The U.S. Supreme Court will issue rulings Wednesday in two marriage equality cases, California’s Proposition 8 and the Defense of Marriage Act.
Chief Justice John Roberts announced after three rulings Tuesday morning that the court would meet for its final day Wednesday at 9 a.m. CST to read its last three decisions. Wednesday is the 10th anniversary of when the court ruled that sodomy laws nationwide were unconstitutional in Lawrence v. Texas.
Dallas’ LGBT community and allies will celebrate the marriage rulings at a Day of Decision rally Wednesday night at 7 p.m. at the Legacy of Love monument.
Roberts read the court’s ruling Tuesday in the Voting Rights Act case, Shelby County v. Holder, striking down a central part of the act, which LGBT advocates say is a step backwards in eliminating discrimination at the polls. The decision reduces the federal government’s role in overseeing voting laws in areas with a history of racial discrimination.
“These varied and powerful voices attest to the self-evident reality that racial protections are still needed in voting in this country. As recently as last year’s elections, political partisans resorted to voter suppression laws and tactics aimed at reducing the votes of people of color,” read a joint statement from numerous LGBT groups, including the Human Rights Campaign and Lambda Legal.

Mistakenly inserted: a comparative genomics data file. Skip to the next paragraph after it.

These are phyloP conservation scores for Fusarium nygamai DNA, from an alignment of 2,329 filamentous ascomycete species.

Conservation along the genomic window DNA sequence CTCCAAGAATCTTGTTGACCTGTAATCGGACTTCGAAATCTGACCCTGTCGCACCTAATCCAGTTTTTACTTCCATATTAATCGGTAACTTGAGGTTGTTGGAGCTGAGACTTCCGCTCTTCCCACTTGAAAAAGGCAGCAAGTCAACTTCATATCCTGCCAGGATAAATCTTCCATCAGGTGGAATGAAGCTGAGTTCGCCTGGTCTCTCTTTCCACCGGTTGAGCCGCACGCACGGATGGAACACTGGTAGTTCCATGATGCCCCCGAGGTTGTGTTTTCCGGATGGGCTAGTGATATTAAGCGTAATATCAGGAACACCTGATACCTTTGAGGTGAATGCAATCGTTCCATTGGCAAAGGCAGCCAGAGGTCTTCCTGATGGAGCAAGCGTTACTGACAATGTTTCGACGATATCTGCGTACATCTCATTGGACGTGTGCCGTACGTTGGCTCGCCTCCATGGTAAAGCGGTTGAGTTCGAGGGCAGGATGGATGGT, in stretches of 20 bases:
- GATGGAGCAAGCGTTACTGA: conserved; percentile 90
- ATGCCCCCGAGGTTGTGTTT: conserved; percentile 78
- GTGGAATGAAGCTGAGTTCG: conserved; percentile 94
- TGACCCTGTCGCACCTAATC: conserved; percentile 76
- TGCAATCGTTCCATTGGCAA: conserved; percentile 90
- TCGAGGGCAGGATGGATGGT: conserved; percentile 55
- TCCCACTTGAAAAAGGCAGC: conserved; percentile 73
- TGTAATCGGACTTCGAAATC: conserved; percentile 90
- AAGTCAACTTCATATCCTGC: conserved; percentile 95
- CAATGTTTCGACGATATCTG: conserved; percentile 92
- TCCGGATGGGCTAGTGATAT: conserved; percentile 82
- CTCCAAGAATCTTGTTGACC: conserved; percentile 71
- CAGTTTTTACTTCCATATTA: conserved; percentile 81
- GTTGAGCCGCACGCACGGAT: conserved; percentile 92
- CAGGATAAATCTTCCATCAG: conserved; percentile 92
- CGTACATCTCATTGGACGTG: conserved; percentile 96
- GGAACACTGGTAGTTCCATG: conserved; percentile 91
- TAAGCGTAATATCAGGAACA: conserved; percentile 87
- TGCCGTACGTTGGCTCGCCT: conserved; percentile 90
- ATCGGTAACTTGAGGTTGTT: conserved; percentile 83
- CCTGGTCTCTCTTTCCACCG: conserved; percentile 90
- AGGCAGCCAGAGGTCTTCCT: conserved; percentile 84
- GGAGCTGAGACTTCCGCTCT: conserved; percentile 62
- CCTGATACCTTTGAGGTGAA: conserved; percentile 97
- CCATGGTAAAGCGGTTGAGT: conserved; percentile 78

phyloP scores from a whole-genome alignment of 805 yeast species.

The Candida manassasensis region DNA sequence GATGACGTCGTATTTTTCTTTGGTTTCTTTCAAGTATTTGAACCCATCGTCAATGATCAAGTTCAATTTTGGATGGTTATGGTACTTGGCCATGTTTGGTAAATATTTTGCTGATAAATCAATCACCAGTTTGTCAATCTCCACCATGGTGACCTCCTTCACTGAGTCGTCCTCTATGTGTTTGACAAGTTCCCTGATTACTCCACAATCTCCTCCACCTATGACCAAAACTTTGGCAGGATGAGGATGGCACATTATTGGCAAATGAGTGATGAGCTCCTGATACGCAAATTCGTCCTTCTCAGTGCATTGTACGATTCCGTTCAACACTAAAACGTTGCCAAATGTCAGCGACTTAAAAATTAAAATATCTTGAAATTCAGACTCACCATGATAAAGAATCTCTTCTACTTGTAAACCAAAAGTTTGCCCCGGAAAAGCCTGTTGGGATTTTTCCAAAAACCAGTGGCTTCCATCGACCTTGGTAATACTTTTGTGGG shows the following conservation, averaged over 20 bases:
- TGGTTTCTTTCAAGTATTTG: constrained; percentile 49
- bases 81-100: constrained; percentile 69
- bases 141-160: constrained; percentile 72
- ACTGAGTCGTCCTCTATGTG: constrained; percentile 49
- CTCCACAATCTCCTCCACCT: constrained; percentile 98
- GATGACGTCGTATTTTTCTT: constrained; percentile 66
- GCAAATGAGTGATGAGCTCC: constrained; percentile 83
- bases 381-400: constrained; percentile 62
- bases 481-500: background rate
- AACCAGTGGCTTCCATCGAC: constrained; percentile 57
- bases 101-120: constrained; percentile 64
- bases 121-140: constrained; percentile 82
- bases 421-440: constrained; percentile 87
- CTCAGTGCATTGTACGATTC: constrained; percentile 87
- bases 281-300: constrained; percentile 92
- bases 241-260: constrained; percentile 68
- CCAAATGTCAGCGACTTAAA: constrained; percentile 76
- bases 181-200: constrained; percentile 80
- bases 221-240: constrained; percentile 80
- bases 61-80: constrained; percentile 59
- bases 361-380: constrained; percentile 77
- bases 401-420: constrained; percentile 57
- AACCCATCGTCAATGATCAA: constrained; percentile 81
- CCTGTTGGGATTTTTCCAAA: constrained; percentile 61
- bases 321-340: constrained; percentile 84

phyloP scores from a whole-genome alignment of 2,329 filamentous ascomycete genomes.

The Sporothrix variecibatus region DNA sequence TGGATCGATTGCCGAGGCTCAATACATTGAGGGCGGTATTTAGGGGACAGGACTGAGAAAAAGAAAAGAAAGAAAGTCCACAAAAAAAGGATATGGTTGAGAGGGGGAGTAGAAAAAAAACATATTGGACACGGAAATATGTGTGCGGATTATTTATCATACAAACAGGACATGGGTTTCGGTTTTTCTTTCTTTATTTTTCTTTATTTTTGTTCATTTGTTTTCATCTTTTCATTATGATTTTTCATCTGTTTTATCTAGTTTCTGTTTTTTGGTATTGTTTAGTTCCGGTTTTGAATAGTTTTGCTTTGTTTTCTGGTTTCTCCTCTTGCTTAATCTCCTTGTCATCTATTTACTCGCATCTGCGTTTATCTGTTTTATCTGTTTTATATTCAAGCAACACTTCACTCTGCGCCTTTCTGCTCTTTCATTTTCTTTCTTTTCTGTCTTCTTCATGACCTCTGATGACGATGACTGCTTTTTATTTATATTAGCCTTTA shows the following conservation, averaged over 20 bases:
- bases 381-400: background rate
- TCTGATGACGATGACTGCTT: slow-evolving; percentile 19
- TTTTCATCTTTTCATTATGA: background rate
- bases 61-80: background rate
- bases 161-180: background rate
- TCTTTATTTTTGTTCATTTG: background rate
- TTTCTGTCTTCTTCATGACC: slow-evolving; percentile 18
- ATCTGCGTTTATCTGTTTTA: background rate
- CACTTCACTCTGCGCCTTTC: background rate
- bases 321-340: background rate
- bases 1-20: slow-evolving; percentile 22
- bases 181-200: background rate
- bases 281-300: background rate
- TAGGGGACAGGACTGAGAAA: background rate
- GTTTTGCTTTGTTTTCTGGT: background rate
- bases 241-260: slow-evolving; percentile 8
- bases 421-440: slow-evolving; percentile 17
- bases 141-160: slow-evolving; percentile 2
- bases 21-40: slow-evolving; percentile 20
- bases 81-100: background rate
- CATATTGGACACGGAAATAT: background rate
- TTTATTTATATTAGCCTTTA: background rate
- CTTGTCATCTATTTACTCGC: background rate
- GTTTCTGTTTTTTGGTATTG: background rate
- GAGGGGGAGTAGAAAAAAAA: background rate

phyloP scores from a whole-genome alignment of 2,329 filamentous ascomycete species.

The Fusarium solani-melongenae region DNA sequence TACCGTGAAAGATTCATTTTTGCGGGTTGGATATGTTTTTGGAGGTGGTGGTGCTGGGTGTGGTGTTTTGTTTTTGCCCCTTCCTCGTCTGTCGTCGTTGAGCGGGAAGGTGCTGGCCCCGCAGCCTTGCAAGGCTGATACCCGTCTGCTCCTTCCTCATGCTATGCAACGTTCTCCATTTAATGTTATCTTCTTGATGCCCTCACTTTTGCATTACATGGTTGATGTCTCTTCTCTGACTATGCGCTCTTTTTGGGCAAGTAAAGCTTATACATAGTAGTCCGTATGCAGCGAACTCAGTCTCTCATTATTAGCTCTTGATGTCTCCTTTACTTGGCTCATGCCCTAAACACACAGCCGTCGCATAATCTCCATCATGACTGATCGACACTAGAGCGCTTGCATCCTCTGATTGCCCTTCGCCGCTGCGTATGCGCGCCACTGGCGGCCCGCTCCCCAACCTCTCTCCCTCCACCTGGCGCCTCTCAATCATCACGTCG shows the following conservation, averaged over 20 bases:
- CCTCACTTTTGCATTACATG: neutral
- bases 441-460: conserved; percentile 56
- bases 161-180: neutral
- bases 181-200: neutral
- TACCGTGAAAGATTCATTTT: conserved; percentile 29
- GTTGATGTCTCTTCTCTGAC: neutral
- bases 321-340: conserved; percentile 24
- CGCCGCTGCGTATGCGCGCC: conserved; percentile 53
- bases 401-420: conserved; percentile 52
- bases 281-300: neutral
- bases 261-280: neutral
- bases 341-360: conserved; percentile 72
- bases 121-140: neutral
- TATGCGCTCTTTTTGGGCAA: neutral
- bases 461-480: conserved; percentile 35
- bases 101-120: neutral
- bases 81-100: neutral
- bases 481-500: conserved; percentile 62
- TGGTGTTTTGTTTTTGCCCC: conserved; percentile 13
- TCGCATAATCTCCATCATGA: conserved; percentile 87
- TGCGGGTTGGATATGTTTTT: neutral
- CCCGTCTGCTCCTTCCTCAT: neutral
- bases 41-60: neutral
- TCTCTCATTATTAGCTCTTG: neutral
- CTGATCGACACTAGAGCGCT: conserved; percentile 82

“Voting rights protections, which have long served our nation’s commitment to equality and justice, should not be cast aside now. The court has done America a grave disservice, and we will work with our coalition partners to undo the damage inflicted by this retrogressive ruling.”
As for the marriage cases, justices are expected to rule narrowly. In Hollingsworth v. Perry’s challenge of California’s constitutional marriage amendment, the ruling could just affect that state, greatly increasing the number of the country’s population that lives in marriage-equality states. Most legal experts don’t expect the court to strike Prop 8 and find all marriage amendments unconstitutional in the 37 states that have such bans, as it did with sodomy laws in Lawrence.